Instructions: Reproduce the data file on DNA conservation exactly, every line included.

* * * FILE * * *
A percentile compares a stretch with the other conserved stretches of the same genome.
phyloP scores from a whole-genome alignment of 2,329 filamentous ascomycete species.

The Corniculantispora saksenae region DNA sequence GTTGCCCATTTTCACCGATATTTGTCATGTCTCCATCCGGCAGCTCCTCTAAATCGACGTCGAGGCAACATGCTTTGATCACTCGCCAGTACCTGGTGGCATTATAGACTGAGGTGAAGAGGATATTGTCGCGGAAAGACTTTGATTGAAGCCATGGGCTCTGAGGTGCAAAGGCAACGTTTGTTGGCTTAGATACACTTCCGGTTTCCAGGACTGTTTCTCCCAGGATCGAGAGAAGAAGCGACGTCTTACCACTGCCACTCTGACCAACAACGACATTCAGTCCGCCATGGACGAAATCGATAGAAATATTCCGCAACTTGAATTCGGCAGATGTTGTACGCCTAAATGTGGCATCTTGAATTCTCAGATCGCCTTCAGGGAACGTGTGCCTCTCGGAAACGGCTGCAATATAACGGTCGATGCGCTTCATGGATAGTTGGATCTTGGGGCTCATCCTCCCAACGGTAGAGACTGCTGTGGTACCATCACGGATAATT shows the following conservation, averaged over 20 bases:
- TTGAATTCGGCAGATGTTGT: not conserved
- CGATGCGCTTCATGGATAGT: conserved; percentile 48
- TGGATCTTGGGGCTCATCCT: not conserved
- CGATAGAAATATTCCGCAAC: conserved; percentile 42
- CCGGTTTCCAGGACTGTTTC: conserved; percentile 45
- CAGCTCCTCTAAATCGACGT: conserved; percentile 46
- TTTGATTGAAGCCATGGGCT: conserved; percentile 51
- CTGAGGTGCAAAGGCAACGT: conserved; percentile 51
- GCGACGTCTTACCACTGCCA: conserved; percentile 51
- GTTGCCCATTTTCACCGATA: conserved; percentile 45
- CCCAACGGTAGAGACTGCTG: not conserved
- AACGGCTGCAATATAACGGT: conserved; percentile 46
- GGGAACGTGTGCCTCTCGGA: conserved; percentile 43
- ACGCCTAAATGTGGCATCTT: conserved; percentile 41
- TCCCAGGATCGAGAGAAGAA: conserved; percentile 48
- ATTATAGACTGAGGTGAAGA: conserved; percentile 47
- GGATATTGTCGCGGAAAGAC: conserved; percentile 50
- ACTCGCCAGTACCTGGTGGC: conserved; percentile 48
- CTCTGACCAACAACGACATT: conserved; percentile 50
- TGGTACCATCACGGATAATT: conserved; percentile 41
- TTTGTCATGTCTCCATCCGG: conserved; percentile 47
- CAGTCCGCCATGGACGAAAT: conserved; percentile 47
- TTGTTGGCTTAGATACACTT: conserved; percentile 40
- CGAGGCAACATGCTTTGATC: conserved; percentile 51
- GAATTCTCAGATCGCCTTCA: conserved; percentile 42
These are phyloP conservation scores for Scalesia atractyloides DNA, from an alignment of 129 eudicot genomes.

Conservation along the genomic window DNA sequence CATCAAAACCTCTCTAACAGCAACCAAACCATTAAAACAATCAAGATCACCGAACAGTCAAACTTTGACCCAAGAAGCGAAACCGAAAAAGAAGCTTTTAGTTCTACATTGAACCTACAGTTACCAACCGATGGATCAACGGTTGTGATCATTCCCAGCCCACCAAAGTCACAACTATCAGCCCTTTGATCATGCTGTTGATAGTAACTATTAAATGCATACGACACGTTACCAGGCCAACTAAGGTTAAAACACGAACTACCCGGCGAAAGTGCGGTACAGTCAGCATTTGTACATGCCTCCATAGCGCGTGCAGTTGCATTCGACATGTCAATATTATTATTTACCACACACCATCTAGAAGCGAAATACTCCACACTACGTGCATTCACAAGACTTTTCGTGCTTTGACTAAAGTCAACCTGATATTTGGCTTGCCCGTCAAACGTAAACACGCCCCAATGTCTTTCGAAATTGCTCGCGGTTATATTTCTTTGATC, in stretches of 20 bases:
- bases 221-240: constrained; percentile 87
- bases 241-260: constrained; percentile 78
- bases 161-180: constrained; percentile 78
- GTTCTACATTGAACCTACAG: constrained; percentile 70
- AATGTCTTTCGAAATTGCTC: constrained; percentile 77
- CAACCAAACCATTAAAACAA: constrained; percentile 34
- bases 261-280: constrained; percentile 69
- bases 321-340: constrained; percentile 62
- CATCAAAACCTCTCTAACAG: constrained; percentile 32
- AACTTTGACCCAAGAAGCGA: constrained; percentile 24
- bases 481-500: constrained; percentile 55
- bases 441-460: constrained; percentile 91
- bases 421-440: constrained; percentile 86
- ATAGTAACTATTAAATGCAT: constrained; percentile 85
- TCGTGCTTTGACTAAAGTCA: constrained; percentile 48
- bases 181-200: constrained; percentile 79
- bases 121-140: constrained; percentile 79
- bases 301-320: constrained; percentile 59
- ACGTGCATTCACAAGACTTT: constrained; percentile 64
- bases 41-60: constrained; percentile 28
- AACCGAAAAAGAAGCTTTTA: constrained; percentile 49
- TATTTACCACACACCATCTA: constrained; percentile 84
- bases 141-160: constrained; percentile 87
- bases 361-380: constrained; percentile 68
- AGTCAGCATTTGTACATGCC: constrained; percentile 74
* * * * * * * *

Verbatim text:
A percentile compares a stretch with the other conserved stretches of the same genome.
phyloP scores from a whole-genome alignment of 2,329 filamentous ascomycete species.

The Corniculantispora saksenae region DNA sequence GTTGCCCATTTTCACCGATATTTGTCATGTCTCCATCCGGCAGCTCCTCTAAATCGACGTCGAGGCAACATGCTTTGATCACTCGCCAGTACCTGGTGGCATTATAGACTGAGGTGAAGAGGATATTGTCGCGGAAAGACTTTGATTGAAGCCATGGGCTCTGAGGTGCAAAGGCAACGTTTGTTGGCTTAGATACACTTCCGGTTTCCAGGACTGTTTCTCCCAGGATCGAGAGAAGAAGCGACGTCTTACCACTGCCACTCTGACCAACAACGACATTCAGTCCGCCATGGACGAAATCGATAGAAATATTCCGCAACTTGAATTCGGCAGATGTTGTACGCCTAAATGTGGCATCTTGAATTCTCAGATCGCCTTCAGGGAACGTGTGCCTCTCGGAAACGGCTGCAATATAACGGTCGATGCGCTTCATGGATAGTTGGATCTTGGGGCTCATCCTCCCAACGGTAGAGACTGCTGTGGTACCATCACGGATAATT shows the following conservation, averaged over 20 bases:
- TTGAATTCGGCAGATGTTGT: not conserved
- CGATGCGCTTCATGGATAGT: conserved; percentile 48
- TGGATCTTGGGGCTCATCCT: not conserved
- CGATAGAAATATTCCGCAAC: conserved; percentile 42
- CCGGTTTCCAGGACTGTTTC: conserved; percentile 45
- CAGCTCCTCTAAATCGACGT: conserved; percentile 46
- TTTGATTGAAGCCATGGGCT: conserved; percentile 51
- CTGAGGTGCAAAGGCAACGT: conserved; percentile 51
- GCGACGTCTTACCACTGCCA: conserved; percentile 51
- GTTGCCCATTTTCACCGATA: conserved; percentile 45
- CCCAACGGTAGAGACTGCTG: not conserved
- AACGGCTGCAATATAACGGT: conserved; percentile 46
- GGGAACGTGTGCCTCTCGGA: conserved; percentile 43
- ACGCCTAAATGTGGCATCTT: conserved; percentile 41
- TCCCAGGATCGAGAGAAGAA: conserved; percentile 48
- ATTATAGACTGAGGTGAAGA: conserved; percentile 47
- GGATATTGTCGCGGAAAGAC: conserved; percentile 50
- ACTCGCCAGTACCTGGTGGC: conserved; percentile 48
- CTCTGACCAACAACGACATT: conserved; percentile 50
- TGGTACCATCACGGATAATT: conserved; percentile 41
- TTTGTCATGTCTCCATCCGG: conserved; percentile 47
- CAGTCCGCCATGGACGAAAT: conserved; percentile 47
- TTGTTGGCTTAGATACACTT: conserved; percentile 40
- CGAGGCAACATGCTTTGATC: conserved; percentile 51
- GAATTCTCAGATCGCCTTCA: conserved; percentile 42
These are phyloP conservation scores for Scalesia atractyloides DNA, from an alignment of 129 eudicot genomes.

Conservation along the genomic window DNA sequence CATCAAAACCTCTCTAACAGCAACCAAACCATTAAAACAATCAAGATCACCGAACAGTCAAACTTTGACCCAAGAAGCGAAACCGAAAAAGAAGCTTTTAGTTCTACATTGAACCTACAGTTACCAACCGATGGATCAACGGTTGTGATCATTCCCAGCCCACCAAAGTCACAACTATCAGCCCTTTGATCATGCTGTTGATAGTAACTATTAAATGCATACGACACGTTACCAGGCCAACTAAGGTTAAAACACGAACTACCCGGCGAAAGTGCGGTACAGTCAGCATTTGTACATGCCTCCATAGCGCGTGCAGTTGCATTCGACATGTCAATATTATTATTTACCACACACCATCTAGAAGCGAAATACTCCACACTACGTGCATTCACAAGACTTTTCGTGCTTTGACTAAAGTCAACCTGATATTTGGCTTGCCCGTCAAACGTAAACACGCCCCAATGTCTTTCGAAATTGCTCGCGGTTATATTTCTTTGATC, in stretches of 20 bases:
- bases 221-240: constrained; percentile 87
- bases 241-260: constrained; percentile 78
- bases 161-180: constrained; percentile 78
- GTTCTACATTGAACCTACAG: constrained; percentile 70
- AATGTCTTTCGAAATTGCTC: constrained; percentile 77
- CAACCAAACCATTAAAACAA: constrained; percentile 34
- bases 261-280: constrained; percentile 69
- bases 321-340: constrained; percentile 62
- CATCAAAACCTCTCTAACAG: constrained; percentile 32
- AACTTTGACCCAAGAAGCGA: constrained; percentile 24
- bases 481-500: constrained; percentile 55
- bases 441-460: constrained; percentile 91
- bases 421-440: constrained; percentile 86
- ATAGTAACTATTAAATGCAT: constrained; percentile 85
- TCGTGCTTTGACTAAAGTCA: constrained; percentile 48
- bases 181-200: constrained; percentile 79
- bases 121-140: constrained; percentile 79
- bases 301-320: constrained; percentile 59
- ACGTGCATTCACAAGACTTT: constrained; percentile 64
- bases 41-60: constrained; percentile 28
- AACCGAAAAAGAAGCTTTTA: constrained; percentile 49
- TATTTACCACACACCATCTA: constrained; percentile 84
- bases 141-160: constrained; percentile 87
- bases 361-380: constrained; percentile 68
- AGTCAGCATTTGTACATGCC: constrained; percentile 74